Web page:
Brooklyn high school students were inspired by their elementary neighbors during #NationalWalkoutDay
Yesterday, thousands of high school students all over the country protested senseless gun violence by walking out of their classrooms. Each school had their own way of taking part in #NationalWalkoutDay, and schools in the Brooklyn area were no different.
While several high school-age students from the John Jay Educational Campus stood in the streets, peacefully demonstrating their stance on gun control, a group of elementary students staged their own protest directly across the street.
In the video — shared by Facebook user Michael Elliot — you can actually see the moment the teenagers realize what’s going on. The pride they feel for the kids at neighboring school PS 321 is palpable.
“When the high school and middle school kids saw the little’s walking by in protest they erupted in cheers and solidarity,” Elliot writes on Facebook. “Listen to the kids! #neveragain #listentothekids #studentsdemandaction.”
The cheers that quickly erupt from the high school students clearly made the day of those “littles.” And also my day. And anyone else’s day who watches that beautiful, supportive video — it’s pretty much impossible to watch this video and not immediately have a profoundly emotional response.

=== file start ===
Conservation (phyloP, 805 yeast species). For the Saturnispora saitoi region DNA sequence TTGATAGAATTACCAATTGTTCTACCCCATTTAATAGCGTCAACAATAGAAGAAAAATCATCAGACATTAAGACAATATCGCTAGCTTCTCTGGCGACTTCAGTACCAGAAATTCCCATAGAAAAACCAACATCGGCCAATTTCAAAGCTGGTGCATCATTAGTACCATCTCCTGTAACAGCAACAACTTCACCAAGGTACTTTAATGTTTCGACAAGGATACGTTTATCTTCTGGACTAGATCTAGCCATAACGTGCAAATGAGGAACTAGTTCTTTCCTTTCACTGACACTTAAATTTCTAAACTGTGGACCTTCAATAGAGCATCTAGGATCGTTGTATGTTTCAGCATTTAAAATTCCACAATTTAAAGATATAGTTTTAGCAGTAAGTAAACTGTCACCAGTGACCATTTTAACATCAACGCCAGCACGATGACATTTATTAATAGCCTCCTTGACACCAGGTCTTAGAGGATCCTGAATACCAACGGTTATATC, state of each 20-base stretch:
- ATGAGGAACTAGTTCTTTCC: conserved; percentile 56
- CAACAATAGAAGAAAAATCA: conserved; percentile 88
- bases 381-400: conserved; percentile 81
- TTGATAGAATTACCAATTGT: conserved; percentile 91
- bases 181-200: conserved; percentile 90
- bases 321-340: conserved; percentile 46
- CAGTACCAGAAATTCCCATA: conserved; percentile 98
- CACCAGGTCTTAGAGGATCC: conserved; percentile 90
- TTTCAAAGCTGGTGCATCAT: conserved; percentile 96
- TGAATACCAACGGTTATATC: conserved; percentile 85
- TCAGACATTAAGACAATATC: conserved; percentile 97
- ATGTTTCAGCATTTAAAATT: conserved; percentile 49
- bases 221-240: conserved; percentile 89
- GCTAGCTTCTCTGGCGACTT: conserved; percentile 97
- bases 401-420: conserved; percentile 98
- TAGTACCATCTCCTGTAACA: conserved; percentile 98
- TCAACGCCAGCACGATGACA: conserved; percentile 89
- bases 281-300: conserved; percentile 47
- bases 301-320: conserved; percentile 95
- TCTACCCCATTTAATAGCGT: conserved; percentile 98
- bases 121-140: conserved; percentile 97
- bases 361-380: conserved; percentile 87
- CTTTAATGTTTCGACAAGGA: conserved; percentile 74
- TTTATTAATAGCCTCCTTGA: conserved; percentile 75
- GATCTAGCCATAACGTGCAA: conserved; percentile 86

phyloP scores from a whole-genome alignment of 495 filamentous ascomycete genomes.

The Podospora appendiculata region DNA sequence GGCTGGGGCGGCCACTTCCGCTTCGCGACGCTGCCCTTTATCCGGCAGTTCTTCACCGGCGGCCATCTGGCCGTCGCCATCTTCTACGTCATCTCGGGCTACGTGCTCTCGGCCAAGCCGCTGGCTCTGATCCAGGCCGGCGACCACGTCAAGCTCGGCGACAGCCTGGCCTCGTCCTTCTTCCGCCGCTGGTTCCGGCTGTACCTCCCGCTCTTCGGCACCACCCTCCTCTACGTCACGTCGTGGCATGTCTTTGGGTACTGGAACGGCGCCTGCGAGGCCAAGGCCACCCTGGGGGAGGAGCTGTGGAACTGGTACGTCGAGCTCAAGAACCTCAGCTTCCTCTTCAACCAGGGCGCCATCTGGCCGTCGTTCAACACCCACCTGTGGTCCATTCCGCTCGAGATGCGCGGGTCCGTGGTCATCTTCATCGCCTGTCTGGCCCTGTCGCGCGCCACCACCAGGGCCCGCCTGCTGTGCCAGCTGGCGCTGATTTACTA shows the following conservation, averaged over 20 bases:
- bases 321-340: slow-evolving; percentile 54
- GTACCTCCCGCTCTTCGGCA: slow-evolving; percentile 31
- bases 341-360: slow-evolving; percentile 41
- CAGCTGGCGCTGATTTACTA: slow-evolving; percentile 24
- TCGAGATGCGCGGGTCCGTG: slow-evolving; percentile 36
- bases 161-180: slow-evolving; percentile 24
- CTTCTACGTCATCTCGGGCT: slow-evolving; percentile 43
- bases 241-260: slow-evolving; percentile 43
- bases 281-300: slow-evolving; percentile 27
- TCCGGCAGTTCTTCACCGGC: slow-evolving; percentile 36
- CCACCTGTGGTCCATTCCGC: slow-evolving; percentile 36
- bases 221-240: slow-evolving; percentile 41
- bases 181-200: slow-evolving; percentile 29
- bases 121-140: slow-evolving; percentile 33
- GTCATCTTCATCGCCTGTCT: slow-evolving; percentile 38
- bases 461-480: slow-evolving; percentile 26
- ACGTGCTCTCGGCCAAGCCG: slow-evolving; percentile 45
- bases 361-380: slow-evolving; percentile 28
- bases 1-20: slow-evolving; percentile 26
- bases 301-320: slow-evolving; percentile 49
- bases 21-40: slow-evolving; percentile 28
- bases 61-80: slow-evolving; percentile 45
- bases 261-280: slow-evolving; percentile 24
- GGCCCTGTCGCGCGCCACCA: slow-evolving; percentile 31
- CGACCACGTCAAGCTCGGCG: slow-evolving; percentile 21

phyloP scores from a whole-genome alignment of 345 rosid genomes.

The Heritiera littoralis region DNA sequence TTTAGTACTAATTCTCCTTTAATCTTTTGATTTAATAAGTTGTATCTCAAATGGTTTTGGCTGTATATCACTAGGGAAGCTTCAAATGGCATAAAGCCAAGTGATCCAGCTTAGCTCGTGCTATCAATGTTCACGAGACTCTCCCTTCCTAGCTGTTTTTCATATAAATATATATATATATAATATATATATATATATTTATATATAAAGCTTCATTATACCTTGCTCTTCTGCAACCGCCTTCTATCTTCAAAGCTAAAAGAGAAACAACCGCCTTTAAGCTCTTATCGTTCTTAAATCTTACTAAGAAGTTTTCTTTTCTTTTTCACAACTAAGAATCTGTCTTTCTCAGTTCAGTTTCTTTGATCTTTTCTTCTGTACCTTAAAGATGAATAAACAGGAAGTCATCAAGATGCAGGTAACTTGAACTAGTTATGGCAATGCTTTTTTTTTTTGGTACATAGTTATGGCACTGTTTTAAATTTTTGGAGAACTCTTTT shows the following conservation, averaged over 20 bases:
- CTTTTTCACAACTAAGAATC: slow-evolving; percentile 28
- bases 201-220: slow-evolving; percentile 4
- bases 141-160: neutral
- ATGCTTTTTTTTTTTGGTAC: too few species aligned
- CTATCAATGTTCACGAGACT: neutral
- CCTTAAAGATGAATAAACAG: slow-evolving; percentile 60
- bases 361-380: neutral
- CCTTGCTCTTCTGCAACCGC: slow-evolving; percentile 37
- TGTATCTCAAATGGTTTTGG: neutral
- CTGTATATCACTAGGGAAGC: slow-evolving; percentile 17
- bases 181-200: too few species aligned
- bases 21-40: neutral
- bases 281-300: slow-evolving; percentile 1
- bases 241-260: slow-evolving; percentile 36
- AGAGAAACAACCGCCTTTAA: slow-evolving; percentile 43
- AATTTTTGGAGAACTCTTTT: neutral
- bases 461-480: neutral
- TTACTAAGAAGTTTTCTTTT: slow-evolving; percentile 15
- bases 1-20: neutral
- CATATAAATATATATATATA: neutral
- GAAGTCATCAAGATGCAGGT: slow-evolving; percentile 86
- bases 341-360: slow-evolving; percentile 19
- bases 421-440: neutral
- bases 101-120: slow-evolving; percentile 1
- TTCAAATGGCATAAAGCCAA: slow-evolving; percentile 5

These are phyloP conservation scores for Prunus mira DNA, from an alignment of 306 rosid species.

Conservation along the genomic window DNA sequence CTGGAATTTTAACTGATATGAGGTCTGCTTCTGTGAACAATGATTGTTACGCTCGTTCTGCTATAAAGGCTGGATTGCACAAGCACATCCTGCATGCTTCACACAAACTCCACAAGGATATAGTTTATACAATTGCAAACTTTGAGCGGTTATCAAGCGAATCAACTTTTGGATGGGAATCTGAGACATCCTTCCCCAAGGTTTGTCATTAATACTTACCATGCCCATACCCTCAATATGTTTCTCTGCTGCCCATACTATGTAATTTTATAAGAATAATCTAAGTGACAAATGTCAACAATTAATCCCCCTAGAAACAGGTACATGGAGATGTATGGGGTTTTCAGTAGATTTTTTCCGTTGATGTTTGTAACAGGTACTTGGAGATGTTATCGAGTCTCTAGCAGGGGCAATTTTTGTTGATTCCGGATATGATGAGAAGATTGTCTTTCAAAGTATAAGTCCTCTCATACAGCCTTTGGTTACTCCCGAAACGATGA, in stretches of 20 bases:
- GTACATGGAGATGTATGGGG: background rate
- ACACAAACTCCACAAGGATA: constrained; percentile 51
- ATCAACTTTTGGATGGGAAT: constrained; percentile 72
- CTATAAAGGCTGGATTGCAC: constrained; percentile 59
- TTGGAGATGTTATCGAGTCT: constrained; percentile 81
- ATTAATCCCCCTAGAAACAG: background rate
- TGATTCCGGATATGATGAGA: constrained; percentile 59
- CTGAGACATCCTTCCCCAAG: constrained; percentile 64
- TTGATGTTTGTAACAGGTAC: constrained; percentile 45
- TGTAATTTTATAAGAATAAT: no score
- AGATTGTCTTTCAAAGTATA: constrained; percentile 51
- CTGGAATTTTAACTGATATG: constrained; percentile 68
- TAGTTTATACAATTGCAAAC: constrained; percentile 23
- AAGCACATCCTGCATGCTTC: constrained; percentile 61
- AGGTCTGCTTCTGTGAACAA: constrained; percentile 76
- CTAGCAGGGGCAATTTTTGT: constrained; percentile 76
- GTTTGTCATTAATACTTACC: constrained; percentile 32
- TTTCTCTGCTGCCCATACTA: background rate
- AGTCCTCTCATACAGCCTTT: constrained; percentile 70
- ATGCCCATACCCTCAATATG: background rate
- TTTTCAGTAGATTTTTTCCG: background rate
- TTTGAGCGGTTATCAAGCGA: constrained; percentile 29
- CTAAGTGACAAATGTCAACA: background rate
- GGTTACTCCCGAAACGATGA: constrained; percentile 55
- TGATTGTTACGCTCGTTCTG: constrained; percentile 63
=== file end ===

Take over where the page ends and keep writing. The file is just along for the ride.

People on Facebook seem to agree, with many people sharing similar experiences and their own feelings about those brave, sweet little kids who shouldn’t have to worry about things like gun control just yet.
Interestingly, someone else recorded the experience from the perspective of the elementary kids — and it’s just so damn moving.
The mutual support shown by these kids and teens is why movements like #NationalWalkoutDay are so important — we need to listen to our young people. They’re leading by example, and not just for future generations — but for us grown-ups, too. Kids today are kinder, more socially aware and empathetic than any other generation has demonstrated thus far.
Movements and moments just like this one prove that today’s young people comprehend the world far more than we give them credit for, and they have every right to share their feelings about it.